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Exercise May Help Prevent Breast Cancer

April 2004

LE Magazine April 2004
Exercise May Help Prevent Breast Cancer

Regular exercise, even when begun later in life, can reduce a woman’s chance of developing breast cancer by approximately 20%, according to a study published in the Journal of the American Medical Association.

Researchers followed nearly 75,000 women aged 50 to 79 as part of the Women’s Health Initiative Cohort Study. The women were questioned about their current and past levels of physical activity, and this information was compared to their reported development of breast cancer. The study found that women who engaged in the equivalent of 1.25 to 2.5 hours per week of brisk walking had an 18% lower risk of breast cancer compared with inactive women during the nearly five-year study period. Women who engaged in 10 or more hours per week of brisk walking had a slightly greater reduction in risk. This reduction in breast cancer risk was evident even in women considered to be at higher risk for the disease, such as those with a strong family history of the disease and those who take hormone replacement therapy.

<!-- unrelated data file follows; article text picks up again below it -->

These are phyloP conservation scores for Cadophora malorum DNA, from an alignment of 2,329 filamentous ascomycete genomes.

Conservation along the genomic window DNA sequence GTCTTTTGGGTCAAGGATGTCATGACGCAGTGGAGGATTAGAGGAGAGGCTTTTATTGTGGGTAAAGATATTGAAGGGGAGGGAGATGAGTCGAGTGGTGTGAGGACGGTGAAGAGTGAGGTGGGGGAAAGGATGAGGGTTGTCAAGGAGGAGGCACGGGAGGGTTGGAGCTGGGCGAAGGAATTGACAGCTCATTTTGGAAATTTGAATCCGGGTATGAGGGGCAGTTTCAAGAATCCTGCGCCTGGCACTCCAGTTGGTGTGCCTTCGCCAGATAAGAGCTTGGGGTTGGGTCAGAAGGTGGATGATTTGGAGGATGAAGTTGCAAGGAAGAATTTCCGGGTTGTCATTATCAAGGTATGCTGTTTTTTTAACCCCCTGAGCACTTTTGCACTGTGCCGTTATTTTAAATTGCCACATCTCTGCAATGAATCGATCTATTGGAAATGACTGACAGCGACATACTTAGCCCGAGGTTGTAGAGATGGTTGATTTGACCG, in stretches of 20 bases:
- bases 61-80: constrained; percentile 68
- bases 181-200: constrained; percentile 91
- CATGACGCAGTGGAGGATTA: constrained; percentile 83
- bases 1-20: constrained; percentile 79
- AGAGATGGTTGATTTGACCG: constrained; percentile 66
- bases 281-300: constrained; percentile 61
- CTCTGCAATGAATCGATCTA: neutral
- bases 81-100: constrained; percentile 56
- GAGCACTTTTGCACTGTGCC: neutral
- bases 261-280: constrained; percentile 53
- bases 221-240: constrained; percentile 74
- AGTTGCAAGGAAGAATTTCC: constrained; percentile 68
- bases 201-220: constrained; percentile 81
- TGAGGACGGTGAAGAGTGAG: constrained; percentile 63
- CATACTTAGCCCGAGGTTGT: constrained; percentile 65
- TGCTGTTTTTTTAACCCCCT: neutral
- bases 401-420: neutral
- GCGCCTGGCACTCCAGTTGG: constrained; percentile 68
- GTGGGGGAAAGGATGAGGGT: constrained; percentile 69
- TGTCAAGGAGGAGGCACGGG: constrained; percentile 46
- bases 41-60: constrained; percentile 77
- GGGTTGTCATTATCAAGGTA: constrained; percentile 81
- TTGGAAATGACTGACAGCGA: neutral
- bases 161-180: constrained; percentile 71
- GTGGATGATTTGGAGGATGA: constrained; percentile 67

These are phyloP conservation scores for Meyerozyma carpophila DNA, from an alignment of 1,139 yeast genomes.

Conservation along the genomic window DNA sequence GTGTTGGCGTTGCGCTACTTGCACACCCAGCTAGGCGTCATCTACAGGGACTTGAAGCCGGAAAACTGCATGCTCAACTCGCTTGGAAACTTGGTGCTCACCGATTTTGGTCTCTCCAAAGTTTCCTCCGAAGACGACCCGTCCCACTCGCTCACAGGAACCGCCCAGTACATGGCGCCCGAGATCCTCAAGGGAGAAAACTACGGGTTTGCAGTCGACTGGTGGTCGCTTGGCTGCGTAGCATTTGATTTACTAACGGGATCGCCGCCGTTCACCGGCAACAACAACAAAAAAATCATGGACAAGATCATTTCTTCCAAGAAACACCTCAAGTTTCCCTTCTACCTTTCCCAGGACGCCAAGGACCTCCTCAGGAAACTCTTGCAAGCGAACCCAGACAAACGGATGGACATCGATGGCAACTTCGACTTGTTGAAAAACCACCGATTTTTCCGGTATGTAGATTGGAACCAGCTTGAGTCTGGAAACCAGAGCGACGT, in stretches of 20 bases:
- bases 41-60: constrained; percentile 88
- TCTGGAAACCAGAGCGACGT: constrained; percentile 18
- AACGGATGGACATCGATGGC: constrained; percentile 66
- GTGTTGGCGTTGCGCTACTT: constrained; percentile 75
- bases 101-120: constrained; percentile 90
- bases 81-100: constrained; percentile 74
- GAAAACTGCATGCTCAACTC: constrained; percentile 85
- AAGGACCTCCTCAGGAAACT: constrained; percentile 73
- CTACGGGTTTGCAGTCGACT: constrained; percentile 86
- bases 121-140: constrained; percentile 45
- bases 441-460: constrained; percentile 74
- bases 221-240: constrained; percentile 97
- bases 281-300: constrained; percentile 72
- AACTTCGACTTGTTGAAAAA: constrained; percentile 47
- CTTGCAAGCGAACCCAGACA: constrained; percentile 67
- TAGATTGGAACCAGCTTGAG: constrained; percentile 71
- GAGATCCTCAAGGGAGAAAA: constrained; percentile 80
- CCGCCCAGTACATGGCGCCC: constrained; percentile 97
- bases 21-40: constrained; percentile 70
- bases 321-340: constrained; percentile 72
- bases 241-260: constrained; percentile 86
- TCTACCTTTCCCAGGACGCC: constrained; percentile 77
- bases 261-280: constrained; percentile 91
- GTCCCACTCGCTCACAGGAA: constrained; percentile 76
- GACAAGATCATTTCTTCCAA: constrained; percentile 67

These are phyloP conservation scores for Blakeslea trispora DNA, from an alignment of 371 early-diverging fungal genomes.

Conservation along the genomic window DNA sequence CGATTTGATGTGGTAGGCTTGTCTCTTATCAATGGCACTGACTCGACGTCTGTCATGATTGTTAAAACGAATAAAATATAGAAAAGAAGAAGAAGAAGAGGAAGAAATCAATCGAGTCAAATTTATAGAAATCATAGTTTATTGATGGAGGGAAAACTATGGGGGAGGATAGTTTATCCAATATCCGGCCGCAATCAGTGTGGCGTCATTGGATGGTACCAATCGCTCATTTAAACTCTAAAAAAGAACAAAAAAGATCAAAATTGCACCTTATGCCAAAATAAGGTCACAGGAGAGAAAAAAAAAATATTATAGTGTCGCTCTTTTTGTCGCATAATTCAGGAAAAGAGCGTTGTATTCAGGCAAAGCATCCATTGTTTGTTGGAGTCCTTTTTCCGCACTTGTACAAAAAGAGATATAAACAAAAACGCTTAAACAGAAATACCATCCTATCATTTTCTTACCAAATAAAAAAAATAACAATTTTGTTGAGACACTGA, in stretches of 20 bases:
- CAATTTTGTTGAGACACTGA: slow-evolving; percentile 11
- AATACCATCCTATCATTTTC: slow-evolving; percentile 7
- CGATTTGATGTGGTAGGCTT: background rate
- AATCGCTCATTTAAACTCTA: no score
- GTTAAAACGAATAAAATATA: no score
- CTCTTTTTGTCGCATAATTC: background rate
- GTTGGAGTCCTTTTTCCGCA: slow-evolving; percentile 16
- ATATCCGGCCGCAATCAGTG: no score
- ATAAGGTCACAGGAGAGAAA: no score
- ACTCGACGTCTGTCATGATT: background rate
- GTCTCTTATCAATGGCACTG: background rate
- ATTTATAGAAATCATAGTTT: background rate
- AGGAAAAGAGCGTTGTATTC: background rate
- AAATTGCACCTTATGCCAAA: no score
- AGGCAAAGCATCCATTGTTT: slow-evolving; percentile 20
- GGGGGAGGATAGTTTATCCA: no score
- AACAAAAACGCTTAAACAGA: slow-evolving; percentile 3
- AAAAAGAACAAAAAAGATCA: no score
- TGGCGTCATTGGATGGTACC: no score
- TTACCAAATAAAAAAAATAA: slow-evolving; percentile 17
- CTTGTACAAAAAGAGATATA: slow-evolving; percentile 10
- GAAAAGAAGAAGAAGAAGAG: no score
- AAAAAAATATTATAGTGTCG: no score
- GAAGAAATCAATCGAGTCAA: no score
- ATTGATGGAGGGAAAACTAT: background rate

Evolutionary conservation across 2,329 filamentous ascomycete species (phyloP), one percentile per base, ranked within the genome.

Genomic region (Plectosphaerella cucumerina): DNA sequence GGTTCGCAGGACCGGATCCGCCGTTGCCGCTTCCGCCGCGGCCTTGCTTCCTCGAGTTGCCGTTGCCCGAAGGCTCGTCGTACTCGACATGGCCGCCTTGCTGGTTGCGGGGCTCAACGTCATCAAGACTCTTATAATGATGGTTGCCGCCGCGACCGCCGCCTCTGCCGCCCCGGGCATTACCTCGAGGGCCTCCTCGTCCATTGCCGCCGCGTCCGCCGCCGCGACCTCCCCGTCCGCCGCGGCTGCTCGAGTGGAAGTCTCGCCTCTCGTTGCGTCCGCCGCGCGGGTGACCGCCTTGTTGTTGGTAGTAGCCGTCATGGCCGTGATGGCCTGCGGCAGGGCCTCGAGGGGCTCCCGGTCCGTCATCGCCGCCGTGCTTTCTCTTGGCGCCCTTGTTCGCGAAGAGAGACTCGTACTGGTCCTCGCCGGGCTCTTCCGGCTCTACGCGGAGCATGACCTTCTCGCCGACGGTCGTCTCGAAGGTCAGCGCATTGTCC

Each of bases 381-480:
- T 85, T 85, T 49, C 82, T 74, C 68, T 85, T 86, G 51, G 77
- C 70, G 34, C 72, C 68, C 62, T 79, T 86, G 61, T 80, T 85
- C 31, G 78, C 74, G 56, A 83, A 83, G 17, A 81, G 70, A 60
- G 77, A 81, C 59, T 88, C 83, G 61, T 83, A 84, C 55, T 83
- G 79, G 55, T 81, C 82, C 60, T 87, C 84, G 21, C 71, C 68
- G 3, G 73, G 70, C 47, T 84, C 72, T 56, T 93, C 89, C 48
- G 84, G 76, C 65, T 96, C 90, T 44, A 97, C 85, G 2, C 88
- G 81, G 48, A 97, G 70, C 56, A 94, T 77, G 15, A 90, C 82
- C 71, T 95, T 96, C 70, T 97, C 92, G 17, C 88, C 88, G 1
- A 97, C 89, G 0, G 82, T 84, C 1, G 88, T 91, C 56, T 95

Lead researcher Anne McTiernan, MD, PhD, of the Fred Hutchinson Cancer Research Center in Seattle, WA, noted: “The good news is that even though hormone replacement therapy increases the risk of breast cancer, exercise is something women can do to lower this risk if they choose to continue taking hormone replacement therapy to manage the symptoms of menopause or to prevent osteoporosis.”

—Marc Ellman, MD


McTiernan A, Kooperberg C, White E, et al. Women’s Health Initiative Cohort Study. Recreational physical activity and the risk of breast cancer in postmenopausal women: the Women’s Health Initiative Cohort Study. JAMA. 2003 Sep 10;290(10):1331-6.

Selenium Concentration Tied to Esophageal, Stomach Cancer Risk